The setup for this site is fairly basic. I use Jekyll to generate the site statically, rsync it to a VPS, and use nginx to host the content straight off the site. No dynamic content, everything happens clientside.

Because the setup is so simple, loading pages ends up being pretty fast out of the box. I use some poor man’s asset management to ensure that images are cached, but until today, my configuration had very few bells and whistles.

My team has been investigating the impact of potential performance improvements on the web, and since I only code off-the-clock these days, I wanted to try my hand with some newer technologies, too.

HTTPS / LetsEncrypt

HTTPS isn’t a performance improvement directly, but since browsers don’t support HTTP/2 without an encrypted connection, I needed to have an SSL certificate for this page. Also, who runs a website that’s not encrypted? HTTPS: Not just for shopping carts anymore.

I’ve added SSL to a variety of sites before, and it’s a pain. LetsEncrypt is a site that popped up within the last year that lets you generate SSL certificates for free and allegedly-painlessly. The existing documentation for LetsEncrypt was surprisingly unhelpful. There are several ways to verify ownership of a domain, but none of them were documented on the site, and the documentation for the recommended certbot didn’t explain what it was doing under the hood. I ended up using a DigitalOcean tutorial instead. Even then, it felt pretty hacky to run so much as root.

Once I got the LetsEncrypt certificates up and running, setting up auto-renewal was a piece of cake. Excellent. Theoretically, I’ll never have to worry about an expiring certificate again!


In running a few tests on WebPagetest, I found that I wasn’t even compressing text over the wire with something like gzip. This isn’t necessary with HTTP/2, as HTTP/2 connections (including headers) are always compressed, but it’s good hygiene and benefits those whose browsers don’t support HTTP/2. Rookie mistake.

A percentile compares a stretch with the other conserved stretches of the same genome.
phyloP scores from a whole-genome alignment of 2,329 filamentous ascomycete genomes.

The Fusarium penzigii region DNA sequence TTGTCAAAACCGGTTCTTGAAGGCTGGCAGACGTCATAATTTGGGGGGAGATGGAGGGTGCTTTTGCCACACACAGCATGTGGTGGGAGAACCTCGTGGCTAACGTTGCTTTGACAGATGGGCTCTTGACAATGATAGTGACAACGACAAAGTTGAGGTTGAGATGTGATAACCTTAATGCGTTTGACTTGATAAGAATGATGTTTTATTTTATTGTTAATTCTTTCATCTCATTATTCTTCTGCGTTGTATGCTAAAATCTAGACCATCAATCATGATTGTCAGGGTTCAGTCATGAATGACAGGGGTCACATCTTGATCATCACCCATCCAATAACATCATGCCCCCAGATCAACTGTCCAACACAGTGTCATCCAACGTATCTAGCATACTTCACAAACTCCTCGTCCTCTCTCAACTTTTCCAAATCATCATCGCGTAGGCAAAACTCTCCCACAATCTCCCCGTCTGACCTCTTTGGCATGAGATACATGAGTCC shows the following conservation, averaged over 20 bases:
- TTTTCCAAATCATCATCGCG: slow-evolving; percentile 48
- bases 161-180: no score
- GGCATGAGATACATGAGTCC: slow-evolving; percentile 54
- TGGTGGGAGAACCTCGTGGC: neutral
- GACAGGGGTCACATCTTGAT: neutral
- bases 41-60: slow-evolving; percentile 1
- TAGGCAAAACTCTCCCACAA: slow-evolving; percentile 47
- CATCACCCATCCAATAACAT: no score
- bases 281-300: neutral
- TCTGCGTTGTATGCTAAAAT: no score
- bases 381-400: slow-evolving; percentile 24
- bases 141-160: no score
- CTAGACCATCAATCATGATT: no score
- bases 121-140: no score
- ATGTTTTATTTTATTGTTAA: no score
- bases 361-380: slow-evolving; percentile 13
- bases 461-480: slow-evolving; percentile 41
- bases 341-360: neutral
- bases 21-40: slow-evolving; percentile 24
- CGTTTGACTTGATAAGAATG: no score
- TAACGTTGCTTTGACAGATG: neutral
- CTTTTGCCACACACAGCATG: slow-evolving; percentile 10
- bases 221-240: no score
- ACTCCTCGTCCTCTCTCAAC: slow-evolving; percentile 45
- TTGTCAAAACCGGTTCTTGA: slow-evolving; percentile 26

HTTP/2 is the long-awaited protocol update for HTTP that is recently broadly-available. It’s supported by most modern browsers and allows multiplexed connections per domain and has compression built into the protocol. The HTTP/1.1 spec technically only allows two connections per domain, but most browsers don’t conform to that. Still, Chrome only allows six connections per domain, and it’s common that one is trying to download more than six files at once from a domain.

Here’s what the network graph looks like in HTTP/1.1 on one of the meatier pages on this site:

And here’s what it looks like on HTTP/2:

Look at how sweet and parallelized that is. Disqus eats most of the time it takes to load the page fully, but you could imagine having lots more images, JS, and CSS to load and really seeing the benefits of a multiplexed HTTP/2 connection.

Setting up HTTP/2 wasn’t as easy as it seemed. According to this post, all I needed was nginx >= v1.9.5 and adding http2 to my listen directive. When I added the mainline nginx PPA and upgraded to v1.11, a quick check on HTTP/2 Test confirmed that HTTP/2 was enabled… but it wasn’t on Chrome. You can see HTTP/2 sessions in chrome://net-internals/#http2, and I didn’t notice this site show up while browsing it, and I wasn’t seeing any of that sweet parallelization in the graphs.

As it turns out, Firefox would happily use HTTP/2 in this setup, but Chrome won’t because it only supports the most recent version of connection negotiation (ALPN), not the deprecated one (NAN). The reason (explained very well here) is that the version of nginx you find in the mainline PPA is the most-recent code, but it’s built against an older version of OpenSSL that doesn’t support ALPN. Go figure. I didn’t want to build nginx myself, so I found a different PPA that was explicitly compiled against a newer version of OpenSSL.

This really shouldn’t have been as complicated as it was, but it’s a new technology, and I’m glad I went through the pain required to set it all up. Enjoy encryption and slightly faster browsing on!